The amendment by Sen Ron Wyden (D-OR) was defeated this morning.

Glenn Greenwald at The Guardian describes the Senate floor show by the Democratic Chair of the Senate Intelligence Committee Dianne Feinstein (D-CA) did her best blustering imitation of Vice President Dick Cheney’s fear mongering:

Feinstein insisted that one could support their amendments only if “you believe that no one is going to attack us”. She warned that their amendments would cause “another 9/11”. She rambled about Najibullah Zazi and his attempt to detonate a bomb on the New York City subway: as though a warrant requirement, let alone disclosure requirements for the eavesdropping program, would have prevented his detection. Having learned so well from Rudy Giuliani (and Harry Reid), she basically just screamed “Terrorist!” and “9/11” over and over until her time ran out, and then proudly sat down as though she had mounted rational arguments against the transparency and oversight amendments advocated by Wyden, Merkley, Udall and Paul.

Even more notably, Feinstein repeatedly argued that requiring even basic disclosure about the eavesdropping program – such as telling Americans how many of them are targeted by it – would, as she put it, “destroy the program”. But if “the program” is being conducted properly and lawfully, why would that kind of transparency kill the program? As the ACLU’s Richardson noted: “That Sen. Feinstein says public oversight will lead to the end of the program says a lot about the info that’s being hidden.” In response to her warnings that basic oversight and transparency would destroy the program, Mother Jones’ Adam Serwer similarly asked: “Why, if it’s all on the up and up?”

All of this was accomplished with the core Bush/Cheney tactic used over and over: they purposely waited until days before the law is set to expire to vote on its renewal, then told anyone who wants reforms that there is no time to consider them, and that anyone who attempted debate would cause the law to expire and risk a Terrorist attack. Over and over yesterday, Feinstein stressed that only “four days remained” before the law expires and that any attempts even to debate the law, let alone amend it, would leave the nation vulnerable.

President Obama was opposed to FISA before he voted for it as a senator. This is not the “change” we should be supporting.

Ben Franklin would be disgusted with President Obama and this congress.  

Actually, this is a good thing.

Are ‘grand bargains’ still possible?

By Chris Cillizza, The Washington Post

Jan 06, 2013 06:14 PM EST

Here’s a radical idea: What if a “grand bargain” – or any sort of large legislative measure requiring significant bipartisan compromise – simply isn’t possible anymore?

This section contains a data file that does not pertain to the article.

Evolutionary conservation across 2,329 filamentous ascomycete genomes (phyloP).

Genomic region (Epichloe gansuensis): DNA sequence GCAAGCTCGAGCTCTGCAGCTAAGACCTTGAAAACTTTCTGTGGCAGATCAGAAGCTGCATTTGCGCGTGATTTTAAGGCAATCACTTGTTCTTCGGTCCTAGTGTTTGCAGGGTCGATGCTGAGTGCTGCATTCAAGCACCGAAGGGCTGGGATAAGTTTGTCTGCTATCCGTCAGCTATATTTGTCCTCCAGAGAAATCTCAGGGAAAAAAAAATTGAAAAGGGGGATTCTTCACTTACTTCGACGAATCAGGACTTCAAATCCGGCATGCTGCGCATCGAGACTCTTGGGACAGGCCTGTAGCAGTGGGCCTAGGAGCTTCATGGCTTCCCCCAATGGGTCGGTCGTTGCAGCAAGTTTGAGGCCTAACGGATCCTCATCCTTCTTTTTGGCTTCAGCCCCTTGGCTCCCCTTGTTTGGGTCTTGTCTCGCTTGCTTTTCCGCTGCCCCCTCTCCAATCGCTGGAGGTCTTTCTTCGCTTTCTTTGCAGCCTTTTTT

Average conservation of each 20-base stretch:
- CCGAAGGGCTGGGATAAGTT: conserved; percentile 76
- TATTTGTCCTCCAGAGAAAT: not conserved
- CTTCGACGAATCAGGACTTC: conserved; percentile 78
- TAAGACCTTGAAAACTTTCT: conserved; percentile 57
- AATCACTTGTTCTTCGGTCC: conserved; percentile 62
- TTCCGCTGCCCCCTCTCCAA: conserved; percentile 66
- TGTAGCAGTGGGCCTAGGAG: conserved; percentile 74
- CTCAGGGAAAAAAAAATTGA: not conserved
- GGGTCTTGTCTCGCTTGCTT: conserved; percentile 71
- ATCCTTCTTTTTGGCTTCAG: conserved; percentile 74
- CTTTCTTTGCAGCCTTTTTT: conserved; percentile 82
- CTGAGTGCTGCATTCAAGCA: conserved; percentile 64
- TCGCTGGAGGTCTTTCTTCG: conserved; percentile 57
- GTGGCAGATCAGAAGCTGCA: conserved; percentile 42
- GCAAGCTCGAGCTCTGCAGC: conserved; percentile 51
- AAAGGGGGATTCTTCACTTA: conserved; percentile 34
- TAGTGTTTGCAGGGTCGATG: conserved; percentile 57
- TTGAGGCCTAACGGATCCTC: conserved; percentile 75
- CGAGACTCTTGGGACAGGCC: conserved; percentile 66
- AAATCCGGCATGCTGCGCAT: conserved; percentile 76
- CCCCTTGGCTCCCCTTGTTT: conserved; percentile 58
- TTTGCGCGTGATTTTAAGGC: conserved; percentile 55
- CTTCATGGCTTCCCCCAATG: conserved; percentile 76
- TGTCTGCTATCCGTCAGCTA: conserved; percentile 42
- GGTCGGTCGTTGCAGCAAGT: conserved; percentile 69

There’s plenty of reason to believe that the idea that the government can, will – or even wants to – rise to the occasion (as Boehner and Obama have advocated in recent days) is a total fallacy.



All signs point to the fact that if the grand bargain isn’t dead, it’s darn close. Miraculous comebacks happen in politics, which makes it worth watching, but they are the exception, not the rule. Given that, it may be time to accept that the idea of Washington doing big things in a bipartisan way is a thing of the past – perhaps never to be recovered.

Bipartisan usually means that a larger-than-usual deception is being carried out.

Cartnoon

Jarrow, 1911.

On This Day In History January 7

Cross posted from The Stars Hollow Gazette

This is your morning Open Thread. Pour your favorite beverage and review the past and comment on the future.

Find the past “On This Day in History” here.

January 7 is the seventh day of the year in the Gregorian calendar. There are 358 days remaining until the end of the year (359 in leap years).

On this day in 1789, the first US presidential election is held.  The United States presidential election of 1789 was the first presidential election in the United States of America. The election took place following the ratification of the United States Constitution in 1788. In this election, George Washington was elected for the first of his two terms as President of the United States, and John Adams became the first Vice President of the United States.

Before this election, the United States had no chief executive. Under the previous system-the Articles of Confederation-the national government was headed by the Confederation Congress, which had a ceremonial presiding officer and several executive departments, but no independent executive branch.

In this election, the enormously popular Washington essentially ran unopposed. The only real issue to be decided was who would be chosen as vice president. Under the system then in place, each elector cast two votes; if a person received a vote from a majority of the electors, that person became president, and the runner-up became vice president. All 69 electors cast one vote each for Washington. Their other votes were divided among eleven other candidates; John Adams received the most, becoming vice president. The Twelfth Amendment, ratified in 1804, would change this procedure, requiring each elector to cast distinct votes for president and vice president.

In the absence of conventions, there was no formal nomination process. The framers of the Constitution had presumed that Washington would be the first president, and once he agreed to come out of retirement to accept the office, there was no opposition to him. Individual states chose their electors, who voted all together for Washington when they met.

Electors used their second vote to cast a scattering of votes, many voting for someone besides Adams with Alexander Hamilton less out of opposition to him than to prevent Adams from matching Washington’s total.

Only ten states out of the original thirteen cast electoral votes in this election. North Carolina and Rhode Island were ineligible to participate as they had not yet ratified the United States Constitution. New York failed to appoint its allotment of eight electors because of a deadlock in the state legislature.

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Pique the Geek 20130106: Magnesium — Common and Essential

Magnesium, with a Z = 12, is an extremely common element in the crust of the earth, but it is never found in nature in the elemental state.  It is the second member, after beryllium, in the alkaline earth series of elements.  It is above calcium in that same group, and has significant biological roles.

As is the general trend for elements on the left hand of periodic table, magnesium is less reactive than calcium, just as beryllium is less reactive than magnesium.  This is due to the fact that elements in the first and second columns have their electrons more tightly bound the higher in the column they appear because of less shielding from other electron shells.